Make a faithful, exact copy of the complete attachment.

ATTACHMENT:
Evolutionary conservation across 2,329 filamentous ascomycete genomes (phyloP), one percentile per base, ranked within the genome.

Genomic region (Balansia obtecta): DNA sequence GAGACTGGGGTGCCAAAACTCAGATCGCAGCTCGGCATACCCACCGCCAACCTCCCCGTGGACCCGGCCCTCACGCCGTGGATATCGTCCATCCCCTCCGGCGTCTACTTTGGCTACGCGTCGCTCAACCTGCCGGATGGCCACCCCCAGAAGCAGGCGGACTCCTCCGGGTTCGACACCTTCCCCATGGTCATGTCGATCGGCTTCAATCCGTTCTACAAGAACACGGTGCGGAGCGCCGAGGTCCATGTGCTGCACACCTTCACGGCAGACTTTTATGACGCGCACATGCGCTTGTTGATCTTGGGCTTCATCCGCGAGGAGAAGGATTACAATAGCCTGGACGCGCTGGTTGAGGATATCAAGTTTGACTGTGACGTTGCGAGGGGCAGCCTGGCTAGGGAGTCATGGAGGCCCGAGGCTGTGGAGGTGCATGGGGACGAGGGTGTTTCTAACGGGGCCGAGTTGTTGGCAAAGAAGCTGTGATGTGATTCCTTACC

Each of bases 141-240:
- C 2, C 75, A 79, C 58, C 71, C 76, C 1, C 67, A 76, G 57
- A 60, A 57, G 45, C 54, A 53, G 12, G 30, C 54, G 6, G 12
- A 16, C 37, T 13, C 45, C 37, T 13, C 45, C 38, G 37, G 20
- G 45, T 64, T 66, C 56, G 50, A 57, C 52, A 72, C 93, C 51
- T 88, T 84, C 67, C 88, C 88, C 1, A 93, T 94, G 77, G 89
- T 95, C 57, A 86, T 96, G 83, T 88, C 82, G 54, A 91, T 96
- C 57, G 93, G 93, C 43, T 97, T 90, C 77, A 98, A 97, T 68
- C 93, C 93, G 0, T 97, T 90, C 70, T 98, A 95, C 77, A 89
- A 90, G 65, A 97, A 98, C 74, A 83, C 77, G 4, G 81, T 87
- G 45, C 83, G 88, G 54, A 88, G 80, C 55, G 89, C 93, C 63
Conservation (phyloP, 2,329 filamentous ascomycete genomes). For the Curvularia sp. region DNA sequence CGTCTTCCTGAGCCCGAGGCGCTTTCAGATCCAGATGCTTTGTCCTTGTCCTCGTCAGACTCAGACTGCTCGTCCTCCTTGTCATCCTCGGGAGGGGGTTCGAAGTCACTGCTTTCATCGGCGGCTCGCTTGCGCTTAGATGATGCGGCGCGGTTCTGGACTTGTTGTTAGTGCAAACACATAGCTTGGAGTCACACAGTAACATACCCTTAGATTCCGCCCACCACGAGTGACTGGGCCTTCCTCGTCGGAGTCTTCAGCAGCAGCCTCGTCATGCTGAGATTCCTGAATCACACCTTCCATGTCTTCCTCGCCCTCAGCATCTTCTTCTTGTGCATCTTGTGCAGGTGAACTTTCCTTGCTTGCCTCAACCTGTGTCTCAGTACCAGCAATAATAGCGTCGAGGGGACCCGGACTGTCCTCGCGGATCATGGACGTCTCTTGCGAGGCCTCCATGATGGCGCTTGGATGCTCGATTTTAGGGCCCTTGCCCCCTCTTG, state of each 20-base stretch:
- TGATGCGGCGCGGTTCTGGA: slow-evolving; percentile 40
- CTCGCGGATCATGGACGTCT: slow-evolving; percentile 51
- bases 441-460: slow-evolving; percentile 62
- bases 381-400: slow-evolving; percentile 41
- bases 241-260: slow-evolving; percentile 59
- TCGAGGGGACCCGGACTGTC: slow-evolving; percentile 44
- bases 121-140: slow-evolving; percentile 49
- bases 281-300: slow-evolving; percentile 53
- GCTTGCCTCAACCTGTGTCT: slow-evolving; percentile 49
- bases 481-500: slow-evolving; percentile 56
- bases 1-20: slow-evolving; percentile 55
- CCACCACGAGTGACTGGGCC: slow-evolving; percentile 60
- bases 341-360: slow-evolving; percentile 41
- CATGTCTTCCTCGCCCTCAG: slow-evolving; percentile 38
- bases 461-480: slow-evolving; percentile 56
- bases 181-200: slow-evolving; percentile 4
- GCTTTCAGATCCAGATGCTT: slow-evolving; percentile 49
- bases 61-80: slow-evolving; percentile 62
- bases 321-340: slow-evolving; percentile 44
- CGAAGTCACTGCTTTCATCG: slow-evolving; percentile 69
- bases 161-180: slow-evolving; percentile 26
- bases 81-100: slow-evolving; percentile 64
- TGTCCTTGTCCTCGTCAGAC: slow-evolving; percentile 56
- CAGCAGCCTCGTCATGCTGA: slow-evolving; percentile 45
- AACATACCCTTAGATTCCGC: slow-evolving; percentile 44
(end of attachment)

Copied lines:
Evolutionary conservation across 2,329 filamentous ascomycete genomes (phyloP), one percentile per base, ranked within the genome.

Genomic region (Balansia obtecta): DNA sequence GAGACTGGGGTGCCAAAACTCAGATCGCAGCTCGGCATACCCACCGCCAACCTCCCCGTGGACCCGGCCCTCACGCCGTGGATATCGTCCATCCCCTCCGGCGTCTACTTTGGCTACGCGTCGCTCAACCTGCCGGATGGCCACCCCCAGAAGCAGGCGGACTCCTCCGGGTTCGACACCTTCCCCATGGTCATGTCGATCGGCTTCAATCCGTTCTACAAGAACACGGTGCGGAGCGCCGAGGTCCATGTGCTGCACACCTTCACGGCAGACTTTTATGACGCGCACATGCGCTTGTTGATCTTGGGCTTCATCCGCGAGGAGAAGGATTACAATAGCCTGGACGCGCTGGTTGAGGATATCAAGTTTGACTGTGACGTTGCGAGGGGCAGCCTGGCTAGGGAGTCATGGAGGCCCGAGGCTGTGGAGGTGCATGGGGACGAGGGTGTTTCTAACGGGGCCGAGTTGTTGGCAAAGAAGCTGTGATGTGATTCCTTACC

Each of bases 141-240:
- C 2, C 75, A 79, C 58, C 71, C 76, C 1, C 67, A 76, G 57
- A 60, A 57, G 45, C 54, A 53, G 12, G 30, C 54, G 6, G 12
- A 16, C 37, T 13, C 45, C 37, T 13, C 45, C 38, G 37, G 20
- G 45, T 64, T 66, C 56, G 50, A 57, C 52, A 72, C 93, C 51
- T 88, T 84, C 67, C 88, C 88, C 1, A 93, T 94, G 77, G 89
- T 95, C 57, A 86, T 96, G 83, T 88, C 82, G 54, A 91, T 96
- C 57, G 93, G 93, C 43, T 97, T 90, C 77, A 98, A 97, T 68
- C 93, C 93, G 0, T 97, T 90, C 70, T 98, A 95, C 77, A 89
- A 90, G 65, A 97, A 98, C 74, A 83, C 77, G 4, G 81, T 87
- G 45, C 83, G 88, G 54, A 88, G 80, C 55, G 89, C 93, C 63
Conservation (phyloP, 2,329 filamentous ascomycete genomes). For the Curvularia sp. region DNA sequence CGTCTTCCTGAGCCCGAGGCGCTTTCAGATCCAGATGCTTTGTCCTTGTCCTCGTCAGACTCAGACTGCTCGTCCTCCTTGTCATCCTCGGGAGGGGGTTCGAAGTCACTGCTTTCATCGGCGGCTCGCTTGCGCTTAGATGATGCGGCGCGGTTCTGGACTTGTTGTTAGTGCAAACACATAGCTTGGAGTCACACAGTAACATACCCTTAGATTCCGCCCACCACGAGTGACTGGGCCTTCCTCGTCGGAGTCTTCAGCAGCAGCCTCGTCATGCTGAGATTCCTGAATCACACCTTCCATGTCTTCCTCGCCCTCAGCATCTTCTTCTTGTGCATCTTGTGCAGGTGAACTTTCCTTGCTTGCCTCAACCTGTGTCTCAGTACCAGCAATAATAGCGTCGAGGGGACCCGGACTGTCCTCGCGGATCATGGACGTCTCTTGCGAGGCCTCCATGATGGCGCTTGGATGCTCGATTTTAGGGCCCTTGCCCCCTCTTG, state of each 20-base stretch:
- TGATGCGGCGCGGTTCTGGA: slow-evolving; percentile 40
- CTCGCGGATCATGGACGTCT: slow-evolving; percentile 51
- bases 441-460: slow-evolving; percentile 62
- bases 381-400: slow-evolving; percentile 41
- bases 241-260: slow-evolving; percentile 59
- TCGAGGGGACCCGGACTGTC: slow-evolving; percentile 44
- bases 121-140: slow-evolving; percentile 49
- bases 281-300: slow-evolving; percentile 53
- GCTTGCCTCAACCTGTGTCT: slow-evolving; percentile 49
- bases 481-500: slow-evolving; percentile 56
- bases 1-20: slow-evolving; percentile 55
- CCACCACGAGTGACTGGGCC: slow-evolving; percentile 60
- bases 341-360: slow-evolving; percentile 41
- CATGTCTTCCTCGCCCTCAG: slow-evolving; percentile 38
- bases 461-480: slow-evolving; percentile 56
- bases 181-200: slow-evolving; percentile 4
- GCTTTCAGATCCAGATGCTT: slow-evolving; percentile 49
- bases 61-80: slow-evolving; percentile 62
- bases 321-340: slow-evolving; percentile 44
- CGAAGTCACTGCTTTCATCG: slow-evolving; percentile 69
- bases 161-180: slow-evolving; percentile 26
- bases 81-100: slow-evolving; percentile 64
- TGTCCTTGTCCTCGTCAGAC: slow-evolving; percentile 56
- CAGCAGCCTCGTCATGCTGA: slow-evolving; percentile 45
- AACATACCCTTAGATTCCGC: slow-evolving; percentile 44